Rev. Natalie Hanson on the impact of compassion
“You sweep humans away like a dream;” these words were part of a Call and Response in the June 1 Memorial Service at the 2017 Annual Conference session.
Bishop Webb thanked the members who supported the clergy and clergy spouses who have passed away since the 2016. He said, “Thank you for supporting the ways in which you supported the ones that we celebrate tonight…I pray that you will continue to remember that in death, there is resurrection.”
The Rev, Natalie Hanson, in her Memorial Service sermon, Does it Last?, reiterated the fact that life passes by so quickly and that so many at the end of their lives stress over whether or not they have made an impact to anyone, whether or not they will leave a legacy behind?
Rev. Hanson said, “I imagine that many of these friends whose lives we celebrate tonight have asked…in the small hours of the night…What in God’s name am I doing? Does anything I do matter, to anybody…Will anything survive?”
She offered an interesting perspective on how we can leave a lasting impression in this world.
Rev. Hanson insinuated how so many are fixated on their job and so deeply desire that their work lasts longer than they do, but she brought up examples of how so many projects we work years on, never become anything. She referenced how many of St. Paul’s churches were gone 100 years later.
Rev. Hanson shared a personal experience that poignantly showed her how we can have an impact on someone without ever even knowing it. She illustrated how it’s the little things we do that plant seeds to have a lasting impact.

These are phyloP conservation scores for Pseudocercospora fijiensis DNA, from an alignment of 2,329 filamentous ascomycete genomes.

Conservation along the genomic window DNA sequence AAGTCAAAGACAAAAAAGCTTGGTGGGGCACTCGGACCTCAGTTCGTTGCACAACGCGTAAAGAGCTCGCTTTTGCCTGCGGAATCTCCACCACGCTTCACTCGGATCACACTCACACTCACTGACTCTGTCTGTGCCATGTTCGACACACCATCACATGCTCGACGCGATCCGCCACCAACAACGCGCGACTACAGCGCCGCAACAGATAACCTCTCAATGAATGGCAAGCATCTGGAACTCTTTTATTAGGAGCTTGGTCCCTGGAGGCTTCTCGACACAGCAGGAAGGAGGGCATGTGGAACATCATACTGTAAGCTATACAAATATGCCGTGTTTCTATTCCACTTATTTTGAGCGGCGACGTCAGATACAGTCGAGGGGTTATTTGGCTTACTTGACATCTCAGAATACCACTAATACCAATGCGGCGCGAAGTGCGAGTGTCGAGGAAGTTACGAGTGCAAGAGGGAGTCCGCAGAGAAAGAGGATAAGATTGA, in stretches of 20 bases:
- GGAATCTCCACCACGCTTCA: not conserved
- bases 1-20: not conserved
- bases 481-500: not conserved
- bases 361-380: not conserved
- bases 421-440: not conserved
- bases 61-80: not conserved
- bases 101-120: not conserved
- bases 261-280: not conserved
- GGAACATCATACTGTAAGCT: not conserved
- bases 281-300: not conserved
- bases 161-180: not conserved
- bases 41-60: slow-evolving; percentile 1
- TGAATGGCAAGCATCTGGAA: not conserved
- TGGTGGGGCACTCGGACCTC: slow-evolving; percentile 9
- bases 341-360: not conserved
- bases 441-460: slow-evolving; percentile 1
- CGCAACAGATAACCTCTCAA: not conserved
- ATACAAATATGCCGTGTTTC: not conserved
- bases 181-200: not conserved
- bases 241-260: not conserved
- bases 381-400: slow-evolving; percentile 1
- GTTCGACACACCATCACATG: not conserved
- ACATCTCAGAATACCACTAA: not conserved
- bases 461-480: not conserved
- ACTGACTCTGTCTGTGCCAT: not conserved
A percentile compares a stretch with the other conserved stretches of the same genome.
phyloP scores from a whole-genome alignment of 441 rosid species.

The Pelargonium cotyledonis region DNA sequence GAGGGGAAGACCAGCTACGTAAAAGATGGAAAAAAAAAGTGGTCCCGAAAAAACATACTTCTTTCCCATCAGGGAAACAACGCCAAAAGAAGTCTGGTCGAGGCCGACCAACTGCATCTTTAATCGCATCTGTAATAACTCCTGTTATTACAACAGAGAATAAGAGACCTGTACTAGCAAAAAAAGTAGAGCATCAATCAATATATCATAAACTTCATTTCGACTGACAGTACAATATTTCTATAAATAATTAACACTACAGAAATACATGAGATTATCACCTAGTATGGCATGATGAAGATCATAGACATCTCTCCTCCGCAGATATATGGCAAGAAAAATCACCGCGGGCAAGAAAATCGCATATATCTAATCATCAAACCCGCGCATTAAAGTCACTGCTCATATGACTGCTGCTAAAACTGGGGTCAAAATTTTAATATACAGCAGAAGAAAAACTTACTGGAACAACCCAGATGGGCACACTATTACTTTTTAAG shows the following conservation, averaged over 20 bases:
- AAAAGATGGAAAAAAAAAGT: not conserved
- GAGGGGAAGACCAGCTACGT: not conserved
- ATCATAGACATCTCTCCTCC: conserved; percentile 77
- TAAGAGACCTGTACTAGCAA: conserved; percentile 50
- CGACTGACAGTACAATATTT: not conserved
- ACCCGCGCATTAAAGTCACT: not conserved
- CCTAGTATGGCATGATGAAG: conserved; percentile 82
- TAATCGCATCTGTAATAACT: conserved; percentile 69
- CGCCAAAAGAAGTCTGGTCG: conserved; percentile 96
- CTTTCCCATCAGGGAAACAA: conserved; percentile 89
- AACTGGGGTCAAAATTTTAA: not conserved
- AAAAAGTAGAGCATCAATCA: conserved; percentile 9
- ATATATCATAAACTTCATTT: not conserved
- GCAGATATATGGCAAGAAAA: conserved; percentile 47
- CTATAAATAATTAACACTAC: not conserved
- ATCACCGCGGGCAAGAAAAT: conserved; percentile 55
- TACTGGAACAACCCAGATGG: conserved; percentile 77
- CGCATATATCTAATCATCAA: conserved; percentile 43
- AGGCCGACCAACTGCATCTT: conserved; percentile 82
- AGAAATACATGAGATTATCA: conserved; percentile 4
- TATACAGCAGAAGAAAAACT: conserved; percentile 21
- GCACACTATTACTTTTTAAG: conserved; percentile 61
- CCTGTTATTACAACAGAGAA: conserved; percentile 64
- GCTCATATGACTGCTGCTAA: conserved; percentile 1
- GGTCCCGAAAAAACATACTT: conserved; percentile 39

Recalling her experience, Rev. Hanson said, “Years ago, at a United Methodist gathering of some kind, I ran into a young woman who had been in the very first church I served. She had grown up, and married, and she and her husband had recently had a baby boy… It was absolutely delightful to talk with her, to catch up with what all the family had been doing, to hear her joy in her life, her excitement in being a mom. It was obvious that she had grown as a person and grown in her faith: her face was shining with it. Just before we parted, in the midst of the crowd, she lowered her voice a bit and she said, ‘You know, we named our son Nate.’
I said, ‘That’s a great name, it’s almost like ‘Natalie.’
She said, ‘It would have been Natalie if we’d had a girl. We named our son after you’ She went on to say, ’Do you remember when I was in the hospital, and you came to see me? I’ve never forgotten what you said that day. It meant the world to me. So we named our boy Nathaniel’
I was speechless, absolutely caught by surprise. They named their son after me?
They named their son after me? When I found my voice, I told her how humbled and pleased I was, and that she and her husband had given me an extraordinary gift that day – which was all true.”
Rev. Hanson had no recollection of her conversation with the young woman in the hospital. She wasn’t intentionally trying to do something amazing; she wasn’t purposeful in trying to have an impact on this woman’s life. She was just being compassionate.
Rev. Hanson said, “I believe that it is the essential work of God’s Spirit to catch up the bits and pieces, even the tiniest seeds, of compassion and love that we scatter about in our every-day lives, and make something meaningful, something life-giving, something lasting from them. So I believe God did ‘the rest,’ and does the rest, creating the most extraordinary impacts in the world with the most ordinary offerings from us, again and again.”
Rev. Hanson explained how simple offerings of compassion can literally be a life-line for someone.
She continued, “We’re never going to know which word, what hug, which shared moment is going, by God’s continuing grace, to take on lasting meaning in someone’s life, or in the world. “
Rev. Hanson challenged the crowd to "live every, single day as attentively as we can, as honestly as we can, as lovingly as we can, as generously as we can. The challenge is to put ourselves out there: trusting, but not knowing. The challenge is to make giving ourselves away in love an ordinary thing…not a once-in-awhile event, but a lifestyle. The challenge is for us to give the Spirit a little something to work with.”